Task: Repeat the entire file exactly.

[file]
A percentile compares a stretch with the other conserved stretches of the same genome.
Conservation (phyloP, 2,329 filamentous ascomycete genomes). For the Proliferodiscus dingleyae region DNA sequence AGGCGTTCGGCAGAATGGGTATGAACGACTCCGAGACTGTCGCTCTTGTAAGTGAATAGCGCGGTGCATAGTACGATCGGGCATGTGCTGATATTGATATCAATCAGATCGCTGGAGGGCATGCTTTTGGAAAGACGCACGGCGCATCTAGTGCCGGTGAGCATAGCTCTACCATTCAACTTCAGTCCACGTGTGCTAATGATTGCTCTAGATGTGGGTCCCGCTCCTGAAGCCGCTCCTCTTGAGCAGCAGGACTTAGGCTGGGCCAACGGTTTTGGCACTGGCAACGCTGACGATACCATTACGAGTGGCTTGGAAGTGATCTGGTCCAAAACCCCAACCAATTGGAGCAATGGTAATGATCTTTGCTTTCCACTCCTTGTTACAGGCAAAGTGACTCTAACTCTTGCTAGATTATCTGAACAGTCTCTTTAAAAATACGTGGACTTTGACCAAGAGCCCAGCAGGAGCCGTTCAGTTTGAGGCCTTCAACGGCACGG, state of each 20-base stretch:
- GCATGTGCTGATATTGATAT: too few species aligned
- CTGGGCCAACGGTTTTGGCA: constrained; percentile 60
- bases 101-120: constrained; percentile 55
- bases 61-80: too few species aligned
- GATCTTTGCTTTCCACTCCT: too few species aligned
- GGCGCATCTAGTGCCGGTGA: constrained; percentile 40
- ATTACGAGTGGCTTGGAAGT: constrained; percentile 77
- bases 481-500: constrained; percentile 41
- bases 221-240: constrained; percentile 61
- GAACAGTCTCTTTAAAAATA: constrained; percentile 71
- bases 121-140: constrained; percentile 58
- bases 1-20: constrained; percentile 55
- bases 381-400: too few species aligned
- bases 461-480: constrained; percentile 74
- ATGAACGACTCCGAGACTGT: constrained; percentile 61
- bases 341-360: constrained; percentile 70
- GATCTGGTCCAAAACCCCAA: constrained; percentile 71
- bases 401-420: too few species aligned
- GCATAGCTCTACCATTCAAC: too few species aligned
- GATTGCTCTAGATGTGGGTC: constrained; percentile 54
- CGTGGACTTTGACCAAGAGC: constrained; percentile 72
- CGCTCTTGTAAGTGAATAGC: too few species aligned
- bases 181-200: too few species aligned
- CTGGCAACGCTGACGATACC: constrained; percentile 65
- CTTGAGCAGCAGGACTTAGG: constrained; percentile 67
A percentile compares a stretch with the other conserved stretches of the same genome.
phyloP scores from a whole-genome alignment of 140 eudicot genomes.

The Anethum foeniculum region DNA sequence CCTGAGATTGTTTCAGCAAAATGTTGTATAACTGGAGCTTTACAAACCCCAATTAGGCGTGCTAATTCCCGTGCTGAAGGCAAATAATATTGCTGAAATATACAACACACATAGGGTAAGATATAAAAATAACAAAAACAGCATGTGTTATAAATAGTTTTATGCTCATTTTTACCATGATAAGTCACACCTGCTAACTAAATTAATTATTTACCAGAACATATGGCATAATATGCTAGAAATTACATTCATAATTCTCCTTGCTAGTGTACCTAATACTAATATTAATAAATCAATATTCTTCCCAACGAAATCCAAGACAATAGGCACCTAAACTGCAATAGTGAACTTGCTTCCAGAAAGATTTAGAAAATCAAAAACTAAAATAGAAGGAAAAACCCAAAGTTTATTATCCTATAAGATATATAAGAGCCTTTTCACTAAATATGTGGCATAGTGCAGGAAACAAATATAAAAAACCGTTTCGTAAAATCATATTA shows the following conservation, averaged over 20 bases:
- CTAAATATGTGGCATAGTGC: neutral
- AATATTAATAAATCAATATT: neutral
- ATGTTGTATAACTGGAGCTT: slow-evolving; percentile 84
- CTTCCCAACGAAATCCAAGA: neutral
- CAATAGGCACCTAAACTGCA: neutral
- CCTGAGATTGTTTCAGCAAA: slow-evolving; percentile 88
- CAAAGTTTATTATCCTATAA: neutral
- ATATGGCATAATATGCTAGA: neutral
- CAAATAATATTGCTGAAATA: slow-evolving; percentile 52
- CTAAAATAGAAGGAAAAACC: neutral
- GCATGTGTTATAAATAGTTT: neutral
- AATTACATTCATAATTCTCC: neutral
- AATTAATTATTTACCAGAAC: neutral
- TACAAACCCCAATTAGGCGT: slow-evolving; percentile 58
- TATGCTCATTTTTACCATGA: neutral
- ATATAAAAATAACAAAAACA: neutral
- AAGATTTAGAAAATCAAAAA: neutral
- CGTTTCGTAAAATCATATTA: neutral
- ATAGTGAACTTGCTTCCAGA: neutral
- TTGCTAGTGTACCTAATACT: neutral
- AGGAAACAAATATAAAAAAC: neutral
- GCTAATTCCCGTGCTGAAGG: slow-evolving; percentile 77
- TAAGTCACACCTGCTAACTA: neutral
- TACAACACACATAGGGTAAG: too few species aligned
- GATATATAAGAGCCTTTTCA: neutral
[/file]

A percentile compares a stretch with the other conserved stretches of the same genome.
Conservation (phyloP, 2,329 filamentous ascomycete genomes). For the Proliferodiscus dingleyae region DNA sequence AGGCGTTCGGCAGAATGGGTATGAACGACTCCGAGACTGTCGCTCTTGTAAGTGAATAGCGCGGTGCATAGTACGATCGGGCATGTGCTGATATTGATATCAATCAGATCGCTGGAGGGCATGCTTTTGGAAAGACGCACGGCGCATCTAGTGCCGGTGAGCATAGCTCTACCATTCAACTTCAGTCCACGTGTGCTAATGATTGCTCTAGATGTGGGTCCCGCTCCTGAAGCCGCTCCTCTTGAGCAGCAGGACTTAGGCTGGGCCAACGGTTTTGGCACTGGCAACGCTGACGATACCATTACGAGTGGCTTGGAAGTGATCTGGTCCAAAACCCCAACCAATTGGAGCAATGGTAATGATCTTTGCTTTCCACTCCTTGTTACAGGCAAAGTGACTCTAACTCTTGCTAGATTATCTGAACAGTCTCTTTAAAAATACGTGGACTTTGACCAAGAGCCCAGCAGGAGCCGTTCAGTTTGAGGCCTTCAACGGCACGG, state of each 20-base stretch:
- GCATGTGCTGATATTGATAT: too few species aligned
- CTGGGCCAACGGTTTTGGCA: constrained; percentile 60
- bases 101-120: constrained; percentile 55
- bases 61-80: too few species aligned
- GATCTTTGCTTTCCACTCCT: too few species aligned
- GGCGCATCTAGTGCCGGTGA: constrained; percentile 40
- ATTACGAGTGGCTTGGAAGT: constrained; percentile 77
- bases 481-500: constrained; percentile 41
- bases 221-240: constrained; percentile 61
- GAACAGTCTCTTTAAAAATA: constrained; percentile 71
- bases 121-140: constrained; percentile 58
- bases 1-20: constrained; percentile 55
- bases 381-400: too few species aligned
- bases 461-480: constrained; percentile 74
- ATGAACGACTCCGAGACTGT: constrained; percentile 61
- bases 341-360: constrained; percentile 70
- GATCTGGTCCAAAACCCCAA: constrained; percentile 71
- bases 401-420: too few species aligned
- GCATAGCTCTACCATTCAAC: too few species aligned
- GATTGCTCTAGATGTGGGTC: constrained; percentile 54
- CGTGGACTTTGACCAAGAGC: constrained; percentile 72
- CGCTCTTGTAAGTGAATAGC: too few species aligned
- bases 181-200: too few species aligned
- CTGGCAACGCTGACGATACC: constrained; percentile 65
- CTTGAGCAGCAGGACTTAGG: constrained; percentile 67
A percentile compares a stretch with the other conserved stretches of the same genome.
phyloP scores from a whole-genome alignment of 140 eudicot genomes.

The Anethum foeniculum region DNA sequence CCTGAGATTGTTTCAGCAAAATGTTGTATAACTGGAGCTTTACAAACCCCAATTAGGCGTGCTAATTCCCGTGCTGAAGGCAAATAATATTGCTGAAATATACAACACACATAGGGTAAGATATAAAAATAACAAAAACAGCATGTGTTATAAATAGTTTTATGCTCATTTTTACCATGATAAGTCACACCTGCTAACTAAATTAATTATTTACCAGAACATATGGCATAATATGCTAGAAATTACATTCATAATTCTCCTTGCTAGTGTACCTAATACTAATATTAATAAATCAATATTCTTCCCAACGAAATCCAAGACAATAGGCACCTAAACTGCAATAGTGAACTTGCTTCCAGAAAGATTTAGAAAATCAAAAACTAAAATAGAAGGAAAAACCCAAAGTTTATTATCCTATAAGATATATAAGAGCCTTTTCACTAAATATGTGGCATAGTGCAGGAAACAAATATAAAAAACCGTTTCGTAAAATCATATTA shows the following conservation, averaged over 20 bases:
- CTAAATATGTGGCATAGTGC: neutral
- AATATTAATAAATCAATATT: neutral
- ATGTTGTATAACTGGAGCTT: slow-evolving; percentile 84
- CTTCCCAACGAAATCCAAGA: neutral
- CAATAGGCACCTAAACTGCA: neutral
- CCTGAGATTGTTTCAGCAAA: slow-evolving; percentile 88
- CAAAGTTTATTATCCTATAA: neutral
- ATATGGCATAATATGCTAGA: neutral
- CAAATAATATTGCTGAAATA: slow-evolving; percentile 52
- CTAAAATAGAAGGAAAAACC: neutral
- GCATGTGTTATAAATAGTTT: neutral
- AATTACATTCATAATTCTCC: neutral
- AATTAATTATTTACCAGAAC: neutral
- TACAAACCCCAATTAGGCGT: slow-evolving; percentile 58
- TATGCTCATTTTTACCATGA: neutral
- ATATAAAAATAACAAAAACA: neutral
- AAGATTTAGAAAATCAAAAA: neutral
- CGTTTCGTAAAATCATATTA: neutral
- ATAGTGAACTTGCTTCCAGA: neutral
- TTGCTAGTGTACCTAATACT: neutral
- AGGAAACAAATATAAAAAAC: neutral
- GCTAATTCCCGTGCTGAAGG: slow-evolving; percentile 77
- TAAGTCACACCTGCTAACTA: neutral
- TACAACACACATAGGGTAAG: too few species aligned
- GATATATAAGAGCCTTTTCA: neutral